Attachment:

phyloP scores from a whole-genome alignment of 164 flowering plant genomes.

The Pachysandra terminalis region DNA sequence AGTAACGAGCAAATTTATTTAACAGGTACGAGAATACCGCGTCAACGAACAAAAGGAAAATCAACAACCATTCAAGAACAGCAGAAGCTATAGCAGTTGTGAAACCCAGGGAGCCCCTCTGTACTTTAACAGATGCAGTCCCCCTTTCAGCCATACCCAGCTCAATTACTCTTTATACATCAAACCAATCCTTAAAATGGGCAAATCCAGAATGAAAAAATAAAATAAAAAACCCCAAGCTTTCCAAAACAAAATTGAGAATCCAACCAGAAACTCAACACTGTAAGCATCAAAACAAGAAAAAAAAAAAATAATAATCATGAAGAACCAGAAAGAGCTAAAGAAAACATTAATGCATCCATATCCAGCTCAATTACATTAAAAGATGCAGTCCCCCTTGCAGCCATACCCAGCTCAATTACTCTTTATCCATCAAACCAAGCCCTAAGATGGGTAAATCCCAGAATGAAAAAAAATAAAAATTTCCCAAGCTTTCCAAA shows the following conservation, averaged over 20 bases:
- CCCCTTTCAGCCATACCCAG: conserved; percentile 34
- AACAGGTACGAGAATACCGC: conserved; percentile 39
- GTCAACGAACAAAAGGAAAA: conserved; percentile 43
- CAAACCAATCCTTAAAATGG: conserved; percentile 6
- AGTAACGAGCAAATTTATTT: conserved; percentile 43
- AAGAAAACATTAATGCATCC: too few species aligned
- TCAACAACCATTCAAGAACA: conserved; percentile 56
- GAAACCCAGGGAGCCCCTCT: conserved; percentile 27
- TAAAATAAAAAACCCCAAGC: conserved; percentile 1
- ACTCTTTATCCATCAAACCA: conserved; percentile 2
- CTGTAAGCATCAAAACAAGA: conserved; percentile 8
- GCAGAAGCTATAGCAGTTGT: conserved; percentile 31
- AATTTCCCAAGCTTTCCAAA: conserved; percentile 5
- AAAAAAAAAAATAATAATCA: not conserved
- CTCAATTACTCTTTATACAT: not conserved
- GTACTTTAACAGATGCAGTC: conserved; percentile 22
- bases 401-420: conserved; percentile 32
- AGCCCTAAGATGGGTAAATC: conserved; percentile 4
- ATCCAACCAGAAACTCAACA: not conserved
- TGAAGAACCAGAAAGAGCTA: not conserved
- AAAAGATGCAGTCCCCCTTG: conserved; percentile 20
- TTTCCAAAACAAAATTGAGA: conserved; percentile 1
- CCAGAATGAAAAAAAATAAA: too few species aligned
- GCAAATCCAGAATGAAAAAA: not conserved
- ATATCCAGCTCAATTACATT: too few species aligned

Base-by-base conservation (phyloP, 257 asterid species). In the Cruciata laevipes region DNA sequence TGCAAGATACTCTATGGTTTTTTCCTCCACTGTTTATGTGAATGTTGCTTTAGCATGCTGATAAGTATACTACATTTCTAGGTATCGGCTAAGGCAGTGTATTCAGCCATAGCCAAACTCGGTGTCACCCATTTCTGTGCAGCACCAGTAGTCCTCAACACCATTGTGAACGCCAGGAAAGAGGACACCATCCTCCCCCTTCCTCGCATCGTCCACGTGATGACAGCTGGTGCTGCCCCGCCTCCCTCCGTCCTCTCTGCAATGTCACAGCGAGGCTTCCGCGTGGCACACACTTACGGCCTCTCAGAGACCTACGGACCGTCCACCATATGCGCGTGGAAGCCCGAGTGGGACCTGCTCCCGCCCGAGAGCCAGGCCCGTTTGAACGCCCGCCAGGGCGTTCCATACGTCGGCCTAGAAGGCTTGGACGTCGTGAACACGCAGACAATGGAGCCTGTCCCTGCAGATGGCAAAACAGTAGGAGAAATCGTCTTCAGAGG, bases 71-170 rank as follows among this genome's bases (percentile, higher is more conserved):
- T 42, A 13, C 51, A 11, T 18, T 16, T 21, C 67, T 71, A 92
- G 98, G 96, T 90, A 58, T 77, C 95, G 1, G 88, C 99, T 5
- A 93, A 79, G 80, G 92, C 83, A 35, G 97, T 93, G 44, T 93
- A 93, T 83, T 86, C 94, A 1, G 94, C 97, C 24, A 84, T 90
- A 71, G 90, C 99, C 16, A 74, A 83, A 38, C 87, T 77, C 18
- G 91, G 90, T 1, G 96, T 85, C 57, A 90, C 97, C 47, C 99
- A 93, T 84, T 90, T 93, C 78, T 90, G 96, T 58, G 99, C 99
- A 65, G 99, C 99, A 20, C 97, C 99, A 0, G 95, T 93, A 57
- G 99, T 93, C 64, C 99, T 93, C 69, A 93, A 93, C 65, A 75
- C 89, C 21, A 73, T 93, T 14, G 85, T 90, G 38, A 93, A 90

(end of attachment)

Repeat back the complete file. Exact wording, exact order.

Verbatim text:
phyloP scores from a whole-genome alignment of 164 flowering plant genomes.

The Pachysandra terminalis region DNA sequence AGTAACGAGCAAATTTATTTAACAGGTACGAGAATACCGCGTCAACGAACAAAAGGAAAATCAACAACCATTCAAGAACAGCAGAAGCTATAGCAGTTGTGAAACCCAGGGAGCCCCTCTGTACTTTAACAGATGCAGTCCCCCTTTCAGCCATACCCAGCTCAATTACTCTTTATACATCAAACCAATCCTTAAAATGGGCAAATCCAGAATGAAAAAATAAAATAAAAAACCCCAAGCTTTCCAAAACAAAATTGAGAATCCAACCAGAAACTCAACACTGTAAGCATCAAAACAAGAAAAAAAAAAAATAATAATCATGAAGAACCAGAAAGAGCTAAAGAAAACATTAATGCATCCATATCCAGCTCAATTACATTAAAAGATGCAGTCCCCCTTGCAGCCATACCCAGCTCAATTACTCTTTATCCATCAAACCAAGCCCTAAGATGGGTAAATCCCAGAATGAAAAAAAATAAAAATTTCCCAAGCTTTCCAAA shows the following conservation, averaged over 20 bases:
- CCCCTTTCAGCCATACCCAG: conserved; percentile 34
- AACAGGTACGAGAATACCGC: conserved; percentile 39
- GTCAACGAACAAAAGGAAAA: conserved; percentile 43
- CAAACCAATCCTTAAAATGG: conserved; percentile 6
- AGTAACGAGCAAATTTATTT: conserved; percentile 43
- AAGAAAACATTAATGCATCC: too few species aligned
- TCAACAACCATTCAAGAACA: conserved; percentile 56
- GAAACCCAGGGAGCCCCTCT: conserved; percentile 27
- TAAAATAAAAAACCCCAAGC: conserved; percentile 1
- ACTCTTTATCCATCAAACCA: conserved; percentile 2
- CTGTAAGCATCAAAACAAGA: conserved; percentile 8
- GCAGAAGCTATAGCAGTTGT: conserved; percentile 31
- AATTTCCCAAGCTTTCCAAA: conserved; percentile 5
- AAAAAAAAAAATAATAATCA: not conserved
- CTCAATTACTCTTTATACAT: not conserved
- GTACTTTAACAGATGCAGTC: conserved; percentile 22
- bases 401-420: conserved; percentile 32
- AGCCCTAAGATGGGTAAATC: conserved; percentile 4
- ATCCAACCAGAAACTCAACA: not conserved
- TGAAGAACCAGAAAGAGCTA: not conserved
- AAAAGATGCAGTCCCCCTTG: conserved; percentile 20
- TTTCCAAAACAAAATTGAGA: conserved; percentile 1
- CCAGAATGAAAAAAAATAAA: too few species aligned
- GCAAATCCAGAATGAAAAAA: not conserved
- ATATCCAGCTCAATTACATT: too few species aligned

Base-by-base conservation (phyloP, 257 asterid species). In the Cruciata laevipes region DNA sequence TGCAAGATACTCTATGGTTTTTTCCTCCACTGTTTATGTGAATGTTGCTTTAGCATGCTGATAAGTATACTACATTTCTAGGTATCGGCTAAGGCAGTGTATTCAGCCATAGCCAAACTCGGTGTCACCCATTTCTGTGCAGCACCAGTAGTCCTCAACACCATTGTGAACGCCAGGAAAGAGGACACCATCCTCCCCCTTCCTCGCATCGTCCACGTGATGACAGCTGGTGCTGCCCCGCCTCCCTCCGTCCTCTCTGCAATGTCACAGCGAGGCTTCCGCGTGGCACACACTTACGGCCTCTCAGAGACCTACGGACCGTCCACCATATGCGCGTGGAAGCCCGAGTGGGACCTGCTCCCGCCCGAGAGCCAGGCCCGTTTGAACGCCCGCCAGGGCGTTCCATACGTCGGCCTAGAAGGCTTGGACGTCGTGAACACGCAGACAATGGAGCCTGTCCCTGCAGATGGCAAAACAGTAGGAGAAATCGTCTTCAGAGG, bases 71-170 rank as follows among this genome's bases (percentile, higher is more conserved):
- T 42, A 13, C 51, A 11, T 18, T 16, T 21, C 67, T 71, A 92
- G 98, G 96, T 90, A 58, T 77, C 95, G 1, G 88, C 99, T 5
- A 93, A 79, G 80, G 92, C 83, A 35, G 97, T 93, G 44, T 93
- A 93, T 83, T 86, C 94, A 1, G 94, C 97, C 24, A 84, T 90
- A 71, G 90, C 99, C 16, A 74, A 83, A 38, C 87, T 77, C 18
- G 91, G 90, T 1, G 96, T 85, C 57, A 90, C 97, C 47, C 99
- A 93, T 84, T 90, T 93, C 78, T 90, G 96, T 58, G 99, C 99
- A 65, G 99, C 99, A 20, C 97, C 99, A 0, G 95, T 93, A 57
- G 99, T 93, C 64, C 99, T 93, C 69, A 93, A 93, C 65, A 75
- C 89, C 21, A 73, T 93, T 14, G 85, T 90, G 38, A 93, A 90